Monday, May 22, 2017
Trailblazing Judge Sheila Abdus-Shaalam’s current husband will receive nothing from her estate. Judge Abdus-Shaalam died with an outdated will that left the entirety of her $2.05 million estate to her mother and siblings. The distribution of her property was intended to exclude her third husband from inheriting and was written during a contentious third divorce.
Rev. Gregory Jacobs, Abdus-Shaalam’s fourth husband, had a right to inherit under New York law, but he waived his claim. A close friend of Abdus-Shaalam commented regarding her surprise at the outdated status of the will but said the distribution of the assets fell in line with Abdus-Shaalam’s typical treatment of her family. The friend noted that the Judge was very helpful when it came to her relatives and was especially so when dealing with nieces and nephews and their education costs.
Police initially considered Judge Abdus-Shaalam’s death a suicide after her body washed up on the Hudson. The NYPD later opened an investigation after determining that the Judge’s death was suspicious. The probe ended earlier this month with no recorded cause of death.
See Julia Marsh, Judge Who Washed up Along Hudson Cut Husband out of Her Estate, New York Post, May 19, 2017.
Special thanks to Joel Dobris (Professor of Law, UC Davis School of Law) for bringing this article to my attention.
Friday, May 19, 2017
The opening scene of “Simple Song” by The Shins, features a drab, melancholy living room as the camera pans to an old, tube TV. As the TV is turned on, the father-decedent begins to deliver his last will and testament. His final disposition to his children requires them to race through the house to find the deed he has previously hidden. As the now-grown children race through the home, the ensuing scenes flashback to their childhood and eerily similar scenes of them as kids racing through the house, causing chaos, and inflicting injury to each other. The closing scene ends with the grown children finding a fake deed with their father’s voice overlaying the action. He reminds them of their terrible memories in the home and tells them that he had already planned to have the house demolished; this demolition begins while they are still in the house. The actual video can be seen here.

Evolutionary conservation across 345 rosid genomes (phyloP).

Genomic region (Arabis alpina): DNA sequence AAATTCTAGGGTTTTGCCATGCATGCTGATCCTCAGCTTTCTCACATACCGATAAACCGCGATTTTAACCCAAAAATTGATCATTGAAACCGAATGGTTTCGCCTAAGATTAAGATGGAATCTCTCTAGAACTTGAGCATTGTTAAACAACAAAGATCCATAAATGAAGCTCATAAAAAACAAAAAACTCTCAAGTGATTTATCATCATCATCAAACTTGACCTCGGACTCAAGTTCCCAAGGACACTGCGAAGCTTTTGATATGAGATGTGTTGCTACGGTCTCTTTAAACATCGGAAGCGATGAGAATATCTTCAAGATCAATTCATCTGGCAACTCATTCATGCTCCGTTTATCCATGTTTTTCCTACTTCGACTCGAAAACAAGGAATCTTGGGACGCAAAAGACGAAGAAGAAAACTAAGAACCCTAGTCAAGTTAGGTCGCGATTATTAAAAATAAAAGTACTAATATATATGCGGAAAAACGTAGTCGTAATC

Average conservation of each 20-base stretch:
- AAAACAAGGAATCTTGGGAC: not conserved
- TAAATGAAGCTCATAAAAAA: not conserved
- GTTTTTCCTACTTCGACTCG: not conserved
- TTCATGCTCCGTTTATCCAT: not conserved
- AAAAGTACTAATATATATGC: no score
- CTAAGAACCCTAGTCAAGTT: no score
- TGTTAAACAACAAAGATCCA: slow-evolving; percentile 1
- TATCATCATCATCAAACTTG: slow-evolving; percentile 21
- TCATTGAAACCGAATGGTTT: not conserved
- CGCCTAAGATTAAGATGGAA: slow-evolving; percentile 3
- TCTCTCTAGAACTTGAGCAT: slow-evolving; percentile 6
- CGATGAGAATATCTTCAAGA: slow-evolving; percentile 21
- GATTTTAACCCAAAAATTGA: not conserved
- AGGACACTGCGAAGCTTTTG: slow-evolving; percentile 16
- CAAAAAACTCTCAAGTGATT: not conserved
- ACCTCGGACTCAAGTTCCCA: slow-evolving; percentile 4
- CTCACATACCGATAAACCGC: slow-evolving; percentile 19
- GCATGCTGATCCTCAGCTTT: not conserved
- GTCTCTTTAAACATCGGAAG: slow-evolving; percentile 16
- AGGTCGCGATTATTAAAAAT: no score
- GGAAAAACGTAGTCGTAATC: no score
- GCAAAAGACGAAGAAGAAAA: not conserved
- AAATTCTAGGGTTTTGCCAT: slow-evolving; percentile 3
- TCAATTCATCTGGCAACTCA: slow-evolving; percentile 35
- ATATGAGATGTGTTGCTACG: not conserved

Wednesday, May 17, 2017
Alan Thicke’s sons, Robin and Brennan, believe Thicke’s third wife, Tanya Callau, is attempting to carve out more of his estate than she deserves. The sons are claiming that Callau has threatened to go to the tabloids if she does not receive more than what Thicke left her in his will. As it is, Callau allegedly received 25% of Thicke’s personal assets, 40% of the remaining estate, a $500,000 life insurance policy, and a guarantee that she could remain at the ranch. The sons do not want Callau to receive any additional dispersion and want a judge to enforce the will and prenup.
See Alan Thicke: Sons Go to War with His Wife to Protect the Estate, TMZ, May 16, 2017.
The Florida legislature recently passed a bill through both houses authorizing electronic wills and electronic will execution. The purpose of the legislation is to aid in reducing fraud and misdeeds associated with paper wills. Paper wills will not be affected by the legislation, but they may be revoked by an electronic will.
A few key provisions, if the electronic will is signed by the testator electronically, then the witnesses must sign electronically as well; two witnesses are still required and they must be in the testator’s presence. The digital signature does not require a third party intermediary for the testator to establish an online identity. If the will contains a self-proving affidavit, both the will and the affidavit must be stored with an authorized custodian. There are a number of restrictions on who may be a custodian and their subsequent liability; persons drafting electronic wills should include the name of the custodian in the will.
This new bill will likely aid Internet-based will preparation companies. It is also reasonable to expect some attorneys to use electronic means to draft a will when it is not feasible for the client to come to the attorney’s office. While these attorneys may opt to create in-house custodians, the regulatory restrictions and liability may encourage more third-party firms to handle the digital storage. The larger question is whether this legislation will push more attorneys to utilize their option at drafting electronic wills, or if the status quo will remain unchanged.